Crawl is an exercise in efficient narrative. The initial set-up clarifies the stormy relationship between swimmer Haley (Kaya Scodelario) and father Dave (Barry Pepper), while media broadcasts warn of further storms as a hurricane approaches the Florida setting. Despite the strained relationship, Haley doggedly searches for Dave as she drives through increasingly wet terrain. Thus the stage is set for claustrophobic terrors in a flooding basement and increasing numbers of alligators. Crawl will not win any prizes for originality, but it delivers tension and jump scares aplenty. Director Alexandre Aja makes great use of the threatening environment, both in terms of limited space and rising water. The alligators appear out of the darkness like malevolent shadows, and their lumbering forms allow for white-knuckle chases as Haley crawls over the mud. In addition, swimming sequences may have the viewer holding their breath as Hayley must simultaneously strive for the surface and avoid her more aquatically nimble adversaries. She makes for a brilliant protagonist: in a Q&A following the screening, star Skodelario described Crawl as the most feminist script she had read in a decade. It is testament to the strength of Michael and Shawn Rasmussen script that Haley has no romantic interest, and nor does she have to appear in her underwear (despite all the swimming). Rather, she proves herself a capable and relatable person to lead the film, with the resourcefulness and determination needed to be the apex predator she is described as. All of these elements add up to a brilliantly intense, visceral creature feature of claustrophobia, jump scares, family tensions and survival. Plus a bit with a dog.
Satanic Panic is a somewhat baggy and confusing but still gleefully gory occult horror comedy of wealth, oppression and the power of bunnies. Samantha Craft (Hayley Griffith) is on her first day as a pizza delivery girl. After she is denied a tip for her delivery, she enters the opulent home that she delivered to. Unsurprisingly, this turns out to be a bad idea. Before you can say ‘Hail Satan’, she’s running for her life from a group of cultists with more than pepperoni on their mind. Perhaps due to its sprawling cast, the shocks and deaths in Satanic Panic carry only moderate weight, and there are longuers when Sam and fellow victim Judi Ross (Ruby Modine) wait around rather than run. This robs much of the film of tension while an element of sentimentality detracts from the gleeful cruelty. That said, director Chelsea Stardust delivers good jump scares as well as laughs, and the cast are certainly game with their material. Overall, while not a riotous ride, Satanic Panic is still a fun one.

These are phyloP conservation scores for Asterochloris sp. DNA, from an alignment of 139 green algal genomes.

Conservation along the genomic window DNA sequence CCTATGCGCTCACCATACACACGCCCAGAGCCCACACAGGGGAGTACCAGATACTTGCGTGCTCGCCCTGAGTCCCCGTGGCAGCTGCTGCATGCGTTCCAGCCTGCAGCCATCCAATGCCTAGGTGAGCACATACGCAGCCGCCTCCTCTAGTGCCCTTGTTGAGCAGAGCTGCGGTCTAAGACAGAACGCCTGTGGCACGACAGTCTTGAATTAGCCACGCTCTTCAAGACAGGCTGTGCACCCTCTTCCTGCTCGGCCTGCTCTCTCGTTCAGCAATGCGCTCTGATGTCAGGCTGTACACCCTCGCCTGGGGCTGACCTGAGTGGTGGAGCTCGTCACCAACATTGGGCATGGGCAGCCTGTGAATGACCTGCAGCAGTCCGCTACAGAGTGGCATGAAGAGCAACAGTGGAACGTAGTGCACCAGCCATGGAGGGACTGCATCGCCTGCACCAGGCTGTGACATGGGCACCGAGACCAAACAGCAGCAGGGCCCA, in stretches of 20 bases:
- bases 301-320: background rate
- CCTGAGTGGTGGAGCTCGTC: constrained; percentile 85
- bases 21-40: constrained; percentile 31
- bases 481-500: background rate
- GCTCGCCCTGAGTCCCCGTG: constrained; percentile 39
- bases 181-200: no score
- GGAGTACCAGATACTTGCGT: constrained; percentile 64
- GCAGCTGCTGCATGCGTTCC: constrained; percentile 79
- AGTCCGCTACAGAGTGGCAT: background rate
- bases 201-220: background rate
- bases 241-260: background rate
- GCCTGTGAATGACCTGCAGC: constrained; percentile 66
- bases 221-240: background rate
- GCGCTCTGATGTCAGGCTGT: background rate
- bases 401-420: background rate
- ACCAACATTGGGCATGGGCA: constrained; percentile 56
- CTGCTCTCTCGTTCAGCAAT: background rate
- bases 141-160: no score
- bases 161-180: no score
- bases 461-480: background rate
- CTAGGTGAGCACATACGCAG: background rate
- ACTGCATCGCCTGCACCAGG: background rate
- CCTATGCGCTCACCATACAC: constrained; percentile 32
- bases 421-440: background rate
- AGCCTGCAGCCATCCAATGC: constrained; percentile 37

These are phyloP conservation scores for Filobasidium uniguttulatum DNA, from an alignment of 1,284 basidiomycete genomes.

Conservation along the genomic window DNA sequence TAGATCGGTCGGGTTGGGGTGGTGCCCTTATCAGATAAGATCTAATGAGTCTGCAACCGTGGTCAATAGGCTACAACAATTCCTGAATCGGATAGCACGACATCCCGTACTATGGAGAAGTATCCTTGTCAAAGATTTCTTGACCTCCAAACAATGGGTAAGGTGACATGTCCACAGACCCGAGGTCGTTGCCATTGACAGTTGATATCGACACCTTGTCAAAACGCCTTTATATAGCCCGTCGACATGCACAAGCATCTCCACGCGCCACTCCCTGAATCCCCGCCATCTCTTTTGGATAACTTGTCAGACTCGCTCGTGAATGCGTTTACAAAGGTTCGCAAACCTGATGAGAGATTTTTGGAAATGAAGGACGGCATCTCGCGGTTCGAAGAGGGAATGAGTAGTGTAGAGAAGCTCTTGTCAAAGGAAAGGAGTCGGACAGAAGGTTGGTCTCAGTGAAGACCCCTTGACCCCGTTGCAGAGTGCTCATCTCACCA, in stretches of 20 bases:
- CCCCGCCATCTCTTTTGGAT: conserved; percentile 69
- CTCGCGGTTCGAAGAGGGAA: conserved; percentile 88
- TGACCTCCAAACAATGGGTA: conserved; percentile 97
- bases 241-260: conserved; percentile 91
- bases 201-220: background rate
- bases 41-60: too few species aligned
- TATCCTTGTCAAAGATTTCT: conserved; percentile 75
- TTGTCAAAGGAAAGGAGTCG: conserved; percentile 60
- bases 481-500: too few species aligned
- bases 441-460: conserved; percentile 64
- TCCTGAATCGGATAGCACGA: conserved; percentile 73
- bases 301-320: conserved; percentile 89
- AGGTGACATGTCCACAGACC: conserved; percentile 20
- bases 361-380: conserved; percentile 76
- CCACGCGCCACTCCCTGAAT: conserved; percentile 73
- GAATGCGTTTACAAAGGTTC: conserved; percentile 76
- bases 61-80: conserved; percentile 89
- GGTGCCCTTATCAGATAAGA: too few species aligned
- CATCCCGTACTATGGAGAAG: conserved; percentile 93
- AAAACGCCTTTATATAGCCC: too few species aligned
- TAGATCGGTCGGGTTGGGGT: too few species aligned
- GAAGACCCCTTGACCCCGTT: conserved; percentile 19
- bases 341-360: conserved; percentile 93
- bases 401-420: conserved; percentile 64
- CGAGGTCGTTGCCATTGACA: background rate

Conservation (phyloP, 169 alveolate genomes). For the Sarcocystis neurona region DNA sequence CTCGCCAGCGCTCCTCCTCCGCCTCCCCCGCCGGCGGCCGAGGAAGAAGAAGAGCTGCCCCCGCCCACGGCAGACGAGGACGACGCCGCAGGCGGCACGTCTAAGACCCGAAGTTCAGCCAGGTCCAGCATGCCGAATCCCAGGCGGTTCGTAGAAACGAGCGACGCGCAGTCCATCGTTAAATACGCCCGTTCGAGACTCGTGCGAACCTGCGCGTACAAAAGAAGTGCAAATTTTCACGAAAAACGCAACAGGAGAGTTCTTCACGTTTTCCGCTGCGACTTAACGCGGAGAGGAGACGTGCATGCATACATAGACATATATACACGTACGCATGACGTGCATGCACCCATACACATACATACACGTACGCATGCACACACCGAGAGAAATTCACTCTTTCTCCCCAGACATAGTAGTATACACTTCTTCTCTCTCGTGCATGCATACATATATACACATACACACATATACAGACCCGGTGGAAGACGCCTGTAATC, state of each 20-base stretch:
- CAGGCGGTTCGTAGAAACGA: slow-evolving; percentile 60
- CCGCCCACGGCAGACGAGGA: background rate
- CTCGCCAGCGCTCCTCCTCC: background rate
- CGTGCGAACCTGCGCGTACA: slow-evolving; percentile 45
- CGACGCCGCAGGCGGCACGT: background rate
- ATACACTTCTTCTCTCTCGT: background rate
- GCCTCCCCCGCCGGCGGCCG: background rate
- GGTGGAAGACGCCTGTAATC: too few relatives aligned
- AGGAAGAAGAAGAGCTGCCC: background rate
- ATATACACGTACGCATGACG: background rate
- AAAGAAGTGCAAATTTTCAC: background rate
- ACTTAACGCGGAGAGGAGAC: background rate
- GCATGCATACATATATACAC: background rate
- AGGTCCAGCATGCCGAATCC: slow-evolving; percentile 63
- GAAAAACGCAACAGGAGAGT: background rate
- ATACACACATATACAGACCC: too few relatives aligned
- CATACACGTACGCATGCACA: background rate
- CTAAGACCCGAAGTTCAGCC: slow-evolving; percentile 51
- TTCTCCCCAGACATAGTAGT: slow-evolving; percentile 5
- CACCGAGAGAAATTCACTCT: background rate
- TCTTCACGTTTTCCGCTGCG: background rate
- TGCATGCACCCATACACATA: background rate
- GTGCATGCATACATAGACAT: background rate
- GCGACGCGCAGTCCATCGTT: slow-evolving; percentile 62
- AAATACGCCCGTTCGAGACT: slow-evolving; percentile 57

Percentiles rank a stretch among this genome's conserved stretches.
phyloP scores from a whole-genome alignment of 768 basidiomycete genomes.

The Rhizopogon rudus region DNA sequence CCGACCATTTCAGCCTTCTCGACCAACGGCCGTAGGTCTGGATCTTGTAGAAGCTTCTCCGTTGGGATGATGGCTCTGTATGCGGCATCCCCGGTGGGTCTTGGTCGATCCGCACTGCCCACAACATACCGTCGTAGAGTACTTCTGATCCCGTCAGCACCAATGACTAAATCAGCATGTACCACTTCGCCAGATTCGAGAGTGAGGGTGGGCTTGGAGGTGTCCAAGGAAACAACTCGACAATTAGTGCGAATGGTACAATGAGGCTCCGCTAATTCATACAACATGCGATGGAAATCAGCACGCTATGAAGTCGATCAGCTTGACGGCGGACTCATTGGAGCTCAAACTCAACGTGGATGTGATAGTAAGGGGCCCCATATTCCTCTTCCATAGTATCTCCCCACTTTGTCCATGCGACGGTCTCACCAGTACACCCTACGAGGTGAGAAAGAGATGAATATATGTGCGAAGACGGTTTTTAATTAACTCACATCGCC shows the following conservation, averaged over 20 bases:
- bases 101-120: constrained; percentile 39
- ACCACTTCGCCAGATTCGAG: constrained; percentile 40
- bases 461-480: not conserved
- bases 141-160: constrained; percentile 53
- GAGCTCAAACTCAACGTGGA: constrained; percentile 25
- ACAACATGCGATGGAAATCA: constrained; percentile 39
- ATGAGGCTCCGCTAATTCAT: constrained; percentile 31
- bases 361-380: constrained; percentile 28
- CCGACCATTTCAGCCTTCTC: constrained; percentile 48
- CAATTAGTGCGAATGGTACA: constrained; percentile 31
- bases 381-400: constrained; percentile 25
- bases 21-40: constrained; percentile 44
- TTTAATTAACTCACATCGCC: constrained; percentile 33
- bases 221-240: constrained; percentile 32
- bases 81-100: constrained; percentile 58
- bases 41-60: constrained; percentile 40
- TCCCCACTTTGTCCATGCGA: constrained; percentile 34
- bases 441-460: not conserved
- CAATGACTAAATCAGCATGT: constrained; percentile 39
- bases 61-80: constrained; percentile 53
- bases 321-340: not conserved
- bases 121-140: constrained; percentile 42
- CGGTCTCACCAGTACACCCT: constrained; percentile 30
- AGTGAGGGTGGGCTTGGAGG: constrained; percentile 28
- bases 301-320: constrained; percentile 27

Once Upon A Time … In Hollywood
Quentin Tarantino loves film. He also loves television and music. He loves writing and actors. All of these loves are on display in his latest film, which works as two fairly charming if thinly related tales set in 1969. The first tale concerns fading TV star Rick Dalton (Leonardo DiCaprio), whose career in TV westerns has left him with little to do other than play bit parts in episodes. Rick feels used up and past it, Tarantino’s unsympathetic close-ups expose the slightly sagging face, wrinkles and overweight physique. Rick’s best friend and stunt double Cliff Bole (Brad Pitt) takes a more laconic view of the world, his body still in great shape as a shirtless scene emphasises. The second story concerns Sharon Tate (Margot Robbie) and her seemingly carefree swan around Hollywood. The connection between the two stories is mostly due to location, as Sharon and her husband Roman Polanski live next door to Rick and their presence exacerbates his frustration. The viewer may also be frustrated as Once Upon A Time … In Hollywood is often meandering and, as is often the case with Tarantino, indulgent. Long sequences of driving coupled with longer sequences of actors playing actors acting add up to little more than Tarantino’s delight in this material. There are some strong set pieces – a visit to an old western set plays out like a western showdown, complete with tension; a brilliant action sequence that serves as the film’s climax, but these sequences punctuate an otherwise aimless meander through this landscape. Brief cameos from the likes of Kurt Russell, Bruce Dern and Al Pacino allow these performers to simply spout a few pungent speeches, while side scenes involving Bruce Lee (Mike Moh) and Rick’s stint making spaghetti westerns add little. Ultimately the film adds up to very little, and while Tarantino’s love for his material is palatable, he is unlikely to engender similar affection in the viewer.